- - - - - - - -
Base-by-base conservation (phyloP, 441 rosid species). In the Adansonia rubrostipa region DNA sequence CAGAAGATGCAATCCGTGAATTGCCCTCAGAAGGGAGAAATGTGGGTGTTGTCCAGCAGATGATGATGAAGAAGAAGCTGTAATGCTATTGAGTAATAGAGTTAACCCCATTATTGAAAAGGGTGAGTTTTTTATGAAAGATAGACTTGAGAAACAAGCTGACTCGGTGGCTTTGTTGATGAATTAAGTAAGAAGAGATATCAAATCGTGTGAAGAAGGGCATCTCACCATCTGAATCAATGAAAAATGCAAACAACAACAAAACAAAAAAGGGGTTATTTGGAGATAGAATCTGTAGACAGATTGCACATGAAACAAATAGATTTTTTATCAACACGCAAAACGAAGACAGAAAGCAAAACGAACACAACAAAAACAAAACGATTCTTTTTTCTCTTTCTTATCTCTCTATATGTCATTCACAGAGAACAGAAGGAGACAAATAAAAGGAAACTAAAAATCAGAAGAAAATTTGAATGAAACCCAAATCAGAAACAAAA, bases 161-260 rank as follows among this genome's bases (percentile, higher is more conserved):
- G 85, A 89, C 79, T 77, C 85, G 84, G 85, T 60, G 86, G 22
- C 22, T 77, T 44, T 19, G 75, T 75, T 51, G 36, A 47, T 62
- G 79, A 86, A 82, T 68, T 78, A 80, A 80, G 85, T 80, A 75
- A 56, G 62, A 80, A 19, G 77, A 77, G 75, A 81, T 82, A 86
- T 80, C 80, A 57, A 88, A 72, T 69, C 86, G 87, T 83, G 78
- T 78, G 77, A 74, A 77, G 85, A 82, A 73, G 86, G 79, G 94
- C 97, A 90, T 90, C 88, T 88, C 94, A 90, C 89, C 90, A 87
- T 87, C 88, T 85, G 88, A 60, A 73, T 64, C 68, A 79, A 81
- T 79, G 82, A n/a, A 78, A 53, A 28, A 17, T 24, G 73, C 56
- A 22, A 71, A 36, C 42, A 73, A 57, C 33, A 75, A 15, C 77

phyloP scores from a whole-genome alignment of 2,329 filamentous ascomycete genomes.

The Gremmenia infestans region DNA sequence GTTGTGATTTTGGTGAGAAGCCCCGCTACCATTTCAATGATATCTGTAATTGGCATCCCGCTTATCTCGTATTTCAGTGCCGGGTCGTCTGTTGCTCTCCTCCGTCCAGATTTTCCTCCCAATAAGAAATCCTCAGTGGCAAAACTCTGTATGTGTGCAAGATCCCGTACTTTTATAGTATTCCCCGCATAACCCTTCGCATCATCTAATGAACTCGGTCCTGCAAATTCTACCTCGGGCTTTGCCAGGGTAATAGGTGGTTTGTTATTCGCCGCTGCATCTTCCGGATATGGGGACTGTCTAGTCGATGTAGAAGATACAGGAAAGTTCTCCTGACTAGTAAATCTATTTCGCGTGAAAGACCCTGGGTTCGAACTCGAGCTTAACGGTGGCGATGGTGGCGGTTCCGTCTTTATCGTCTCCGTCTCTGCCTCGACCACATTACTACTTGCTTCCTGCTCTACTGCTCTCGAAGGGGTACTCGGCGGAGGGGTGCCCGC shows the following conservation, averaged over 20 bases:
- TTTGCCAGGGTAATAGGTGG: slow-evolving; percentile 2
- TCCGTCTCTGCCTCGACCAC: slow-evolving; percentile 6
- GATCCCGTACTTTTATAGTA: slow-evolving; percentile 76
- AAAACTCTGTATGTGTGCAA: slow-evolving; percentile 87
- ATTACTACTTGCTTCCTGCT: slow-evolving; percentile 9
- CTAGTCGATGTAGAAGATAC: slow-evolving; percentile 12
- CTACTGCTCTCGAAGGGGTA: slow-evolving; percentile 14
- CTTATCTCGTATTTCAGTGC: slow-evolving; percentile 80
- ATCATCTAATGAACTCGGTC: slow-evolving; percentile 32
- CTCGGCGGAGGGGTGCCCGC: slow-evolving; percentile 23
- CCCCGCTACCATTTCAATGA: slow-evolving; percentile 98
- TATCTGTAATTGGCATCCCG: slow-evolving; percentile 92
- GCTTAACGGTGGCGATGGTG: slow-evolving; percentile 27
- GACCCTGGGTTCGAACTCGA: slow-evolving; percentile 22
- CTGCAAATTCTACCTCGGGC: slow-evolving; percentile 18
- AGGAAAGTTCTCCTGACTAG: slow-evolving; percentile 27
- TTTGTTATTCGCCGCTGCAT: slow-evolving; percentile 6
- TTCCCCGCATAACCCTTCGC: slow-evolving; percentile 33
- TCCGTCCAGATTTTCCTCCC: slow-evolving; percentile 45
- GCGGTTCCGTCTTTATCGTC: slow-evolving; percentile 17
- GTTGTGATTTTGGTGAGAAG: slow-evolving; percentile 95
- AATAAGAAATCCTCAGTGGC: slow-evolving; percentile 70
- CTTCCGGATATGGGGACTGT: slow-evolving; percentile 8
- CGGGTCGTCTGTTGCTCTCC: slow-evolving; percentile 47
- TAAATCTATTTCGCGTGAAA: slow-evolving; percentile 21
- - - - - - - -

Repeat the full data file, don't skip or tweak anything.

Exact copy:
Base-by-base conservation (phyloP, 441 rosid species). In the Adansonia rubrostipa region DNA sequence CAGAAGATGCAATCCGTGAATTGCCCTCAGAAGGGAGAAATGTGGGTGTTGTCCAGCAGATGATGATGAAGAAGAAGCTGTAATGCTATTGAGTAATAGAGTTAACCCCATTATTGAAAAGGGTGAGTTTTTTATGAAAGATAGACTTGAGAAACAAGCTGACTCGGTGGCTTTGTTGATGAATTAAGTAAGAAGAGATATCAAATCGTGTGAAGAAGGGCATCTCACCATCTGAATCAATGAAAAATGCAAACAACAACAAAACAAAAAAGGGGTTATTTGGAGATAGAATCTGTAGACAGATTGCACATGAAACAAATAGATTTTTTATCAACACGCAAAACGAAGACAGAAAGCAAAACGAACACAACAAAAACAAAACGATTCTTTTTTCTCTTTCTTATCTCTCTATATGTCATTCACAGAGAACAGAAGGAGACAAATAAAAGGAAACTAAAAATCAGAAGAAAATTTGAATGAAACCCAAATCAGAAACAAAA, bases 161-260 rank as follows among this genome's bases (percentile, higher is more conserved):
- G 85, A 89, C 79, T 77, C 85, G 84, G 85, T 60, G 86, G 22
- C 22, T 77, T 44, T 19, G 75, T 75, T 51, G 36, A 47, T 62
- G 79, A 86, A 82, T 68, T 78, A 80, A 80, G 85, T 80, A 75
- A 56, G 62, A 80, A 19, G 77, A 77, G 75, A 81, T 82, A 86
- T 80, C 80, A 57, A 88, A 72, T 69, C 86, G 87, T 83, G 78
- T 78, G 77, A 74, A 77, G 85, A 82, A 73, G 86, G 79, G 94
- C 97, A 90, T 90, C 88, T 88, C 94, A 90, C 89, C 90, A 87
- T 87, C 88, T 85, G 88, A 60, A 73, T 64, C 68, A 79, A 81
- T 79, G 82, A n/a, A 78, A 53, A 28, A 17, T 24, G 73, C 56
- A 22, A 71, A 36, C 42, A 73, A 57, C 33, A 75, A 15, C 77

phyloP scores from a whole-genome alignment of 2,329 filamentous ascomycete genomes.

The Gremmenia infestans region DNA sequence GTTGTGATTTTGGTGAGAAGCCCCGCTACCATTTCAATGATATCTGTAATTGGCATCCCGCTTATCTCGTATTTCAGTGCCGGGTCGTCTGTTGCTCTCCTCCGTCCAGATTTTCCTCCCAATAAGAAATCCTCAGTGGCAAAACTCTGTATGTGTGCAAGATCCCGTACTTTTATAGTATTCCCCGCATAACCCTTCGCATCATCTAATGAACTCGGTCCTGCAAATTCTACCTCGGGCTTTGCCAGGGTAATAGGTGGTTTGTTATTCGCCGCTGCATCTTCCGGATATGGGGACTGTCTAGTCGATGTAGAAGATACAGGAAAGTTCTCCTGACTAGTAAATCTATTTCGCGTGAAAGACCCTGGGTTCGAACTCGAGCTTAACGGTGGCGATGGTGGCGGTTCCGTCTTTATCGTCTCCGTCTCTGCCTCGACCACATTACTACTTGCTTCCTGCTCTACTGCTCTCGAAGGGGTACTCGGCGGAGGGGTGCCCGC shows the following conservation, averaged over 20 bases:
- TTTGCCAGGGTAATAGGTGG: slow-evolving; percentile 2
- TCCGTCTCTGCCTCGACCAC: slow-evolving; percentile 6
- GATCCCGTACTTTTATAGTA: slow-evolving; percentile 76
- AAAACTCTGTATGTGTGCAA: slow-evolving; percentile 87
- ATTACTACTTGCTTCCTGCT: slow-evolving; percentile 9
- CTAGTCGATGTAGAAGATAC: slow-evolving; percentile 12
- CTACTGCTCTCGAAGGGGTA: slow-evolving; percentile 14
- CTTATCTCGTATTTCAGTGC: slow-evolving; percentile 80
- ATCATCTAATGAACTCGGTC: slow-evolving; percentile 32
- CTCGGCGGAGGGGTGCCCGC: slow-evolving; percentile 23
- CCCCGCTACCATTTCAATGA: slow-evolving; percentile 98
- TATCTGTAATTGGCATCCCG: slow-evolving; percentile 92
- GCTTAACGGTGGCGATGGTG: slow-evolving; percentile 27
- GACCCTGGGTTCGAACTCGA: slow-evolving; percentile 22
- CTGCAAATTCTACCTCGGGC: slow-evolving; percentile 18
- AGGAAAGTTCTCCTGACTAG: slow-evolving; percentile 27
- TTTGTTATTCGCCGCTGCAT: slow-evolving; percentile 6
- TTCCCCGCATAACCCTTCGC: slow-evolving; percentile 33
- TCCGTCCAGATTTTCCTCCC: slow-evolving; percentile 45
- GCGGTTCCGTCTTTATCGTC: slow-evolving; percentile 17
- GTTGTGATTTTGGTGAGAAG: slow-evolving; percentile 95
- AATAAGAAATCCTCAGTGGC: slow-evolving; percentile 70
- CTTCCGGATATGGGGACTGT: slow-evolving; percentile 8
- CGGGTCGTCTGTTGCTCTCC: slow-evolving; percentile 47
- TAAATCTATTTCGCGTGAAA: slow-evolving; percentile 21